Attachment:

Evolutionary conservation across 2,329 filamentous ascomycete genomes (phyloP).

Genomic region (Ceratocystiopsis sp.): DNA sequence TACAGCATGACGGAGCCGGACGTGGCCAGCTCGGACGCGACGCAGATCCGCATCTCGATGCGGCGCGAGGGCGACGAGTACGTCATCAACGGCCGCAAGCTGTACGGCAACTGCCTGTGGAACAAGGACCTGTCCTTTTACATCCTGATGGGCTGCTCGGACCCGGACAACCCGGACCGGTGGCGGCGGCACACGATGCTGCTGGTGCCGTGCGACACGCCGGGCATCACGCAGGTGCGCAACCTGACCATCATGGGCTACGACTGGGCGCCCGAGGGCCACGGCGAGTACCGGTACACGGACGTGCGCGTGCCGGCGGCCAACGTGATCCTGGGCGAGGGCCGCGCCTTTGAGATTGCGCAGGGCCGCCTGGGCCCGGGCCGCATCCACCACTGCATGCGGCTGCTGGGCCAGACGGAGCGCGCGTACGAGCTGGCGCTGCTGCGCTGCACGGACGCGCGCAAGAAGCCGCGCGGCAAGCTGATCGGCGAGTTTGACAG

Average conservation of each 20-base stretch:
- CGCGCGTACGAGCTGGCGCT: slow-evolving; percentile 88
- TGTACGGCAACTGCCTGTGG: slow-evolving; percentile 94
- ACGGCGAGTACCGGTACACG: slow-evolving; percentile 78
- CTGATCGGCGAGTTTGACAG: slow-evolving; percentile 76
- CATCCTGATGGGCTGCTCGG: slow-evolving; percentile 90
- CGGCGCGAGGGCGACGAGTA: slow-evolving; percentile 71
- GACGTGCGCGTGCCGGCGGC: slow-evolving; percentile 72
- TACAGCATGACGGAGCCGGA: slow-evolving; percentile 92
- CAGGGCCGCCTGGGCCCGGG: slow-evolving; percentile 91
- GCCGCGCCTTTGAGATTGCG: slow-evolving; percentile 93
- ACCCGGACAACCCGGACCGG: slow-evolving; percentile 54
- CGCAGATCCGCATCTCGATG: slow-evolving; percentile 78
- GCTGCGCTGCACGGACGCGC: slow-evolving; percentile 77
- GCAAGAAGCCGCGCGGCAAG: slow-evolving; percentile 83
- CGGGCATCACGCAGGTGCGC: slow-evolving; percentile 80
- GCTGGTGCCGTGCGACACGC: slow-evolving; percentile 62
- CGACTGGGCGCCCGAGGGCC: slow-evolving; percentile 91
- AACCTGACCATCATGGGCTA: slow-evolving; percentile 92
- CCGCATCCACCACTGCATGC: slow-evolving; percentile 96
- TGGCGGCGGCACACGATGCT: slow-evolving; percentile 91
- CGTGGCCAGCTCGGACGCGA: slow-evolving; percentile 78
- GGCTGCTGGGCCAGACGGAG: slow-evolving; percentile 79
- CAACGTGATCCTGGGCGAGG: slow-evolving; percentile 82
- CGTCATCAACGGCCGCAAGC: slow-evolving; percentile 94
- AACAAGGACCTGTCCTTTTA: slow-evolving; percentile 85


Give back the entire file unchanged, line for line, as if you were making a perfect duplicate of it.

Evolutionary conservation across 2,329 filamentous ascomycete genomes (phyloP).

Genomic region (Ceratocystiopsis sp.): DNA sequence TACAGCATGACGGAGCCGGACGTGGCCAGCTCGGACGCGACGCAGATCCGCATCTCGATGCGGCGCGAGGGCGACGAGTACGTCATCAACGGCCGCAAGCTGTACGGCAACTGCCTGTGGAACAAGGACCTGTCCTTTTACATCCTGATGGGCTGCTCGGACCCGGACAACCCGGACCGGTGGCGGCGGCACACGATGCTGCTGGTGCCGTGCGACACGCCGGGCATCACGCAGGTGCGCAACCTGACCATCATGGGCTACGACTGGGCGCCCGAGGGCCACGGCGAGTACCGGTACACGGACGTGCGCGTGCCGGCGGCCAACGTGATCCTGGGCGAGGGCCGCGCCTTTGAGATTGCGCAGGGCCGCCTGGGCCCGGGCCGCATCCACCACTGCATGCGGCTGCTGGGCCAGACGGAGCGCGCGTACGAGCTGGCGCTGCTGCGCTGCACGGACGCGCGCAAGAAGCCGCGCGGCAAGCTGATCGGCGAGTTTGACAG

Average conservation of each 20-base stretch:
- CGCGCGTACGAGCTGGCGCT: slow-evolving; percentile 88
- TGTACGGCAACTGCCTGTGG: slow-evolving; percentile 94
- ACGGCGAGTACCGGTACACG: slow-evolving; percentile 78
- CTGATCGGCGAGTTTGACAG: slow-evolving; percentile 76
- CATCCTGATGGGCTGCTCGG: slow-evolving; percentile 90
- CGGCGCGAGGGCGACGAGTA: slow-evolving; percentile 71
- GACGTGCGCGTGCCGGCGGC: slow-evolving; percentile 72
- TACAGCATGACGGAGCCGGA: slow-evolving; percentile 92
- CAGGGCCGCCTGGGCCCGGG: slow-evolving; percentile 91
- GCCGCGCCTTTGAGATTGCG: slow-evolving; percentile 93
- ACCCGGACAACCCGGACCGG: slow-evolving; percentile 54
- CGCAGATCCGCATCTCGATG: slow-evolving; percentile 78
- GCTGCGCTGCACGGACGCGC: slow-evolving; percentile 77
- GCAAGAAGCCGCGCGGCAAG: slow-evolving; percentile 83
- CGGGCATCACGCAGGTGCGC: slow-evolving; percentile 80
- GCTGGTGCCGTGCGACACGC: slow-evolving; percentile 62
- CGACTGGGCGCCCGAGGGCC: slow-evolving; percentile 91
- AACCTGACCATCATGGGCTA: slow-evolving; percentile 92
- CCGCATCCACCACTGCATGC: slow-evolving; percentile 96
- TGGCGGCGGCACACGATGCT: slow-evolving; percentile 91
- CGTGGCCAGCTCGGACGCGA: slow-evolving; percentile 78
- GGCTGCTGGGCCAGACGGAG: slow-evolving; percentile 79
- CAACGTGATCCTGGGCGAGG: slow-evolving; percentile 82
- CGTCATCAACGGCCGCAAGC: slow-evolving; percentile 94
- AACAAGGACCTGTCCTTTTA: slow-evolving; percentile 85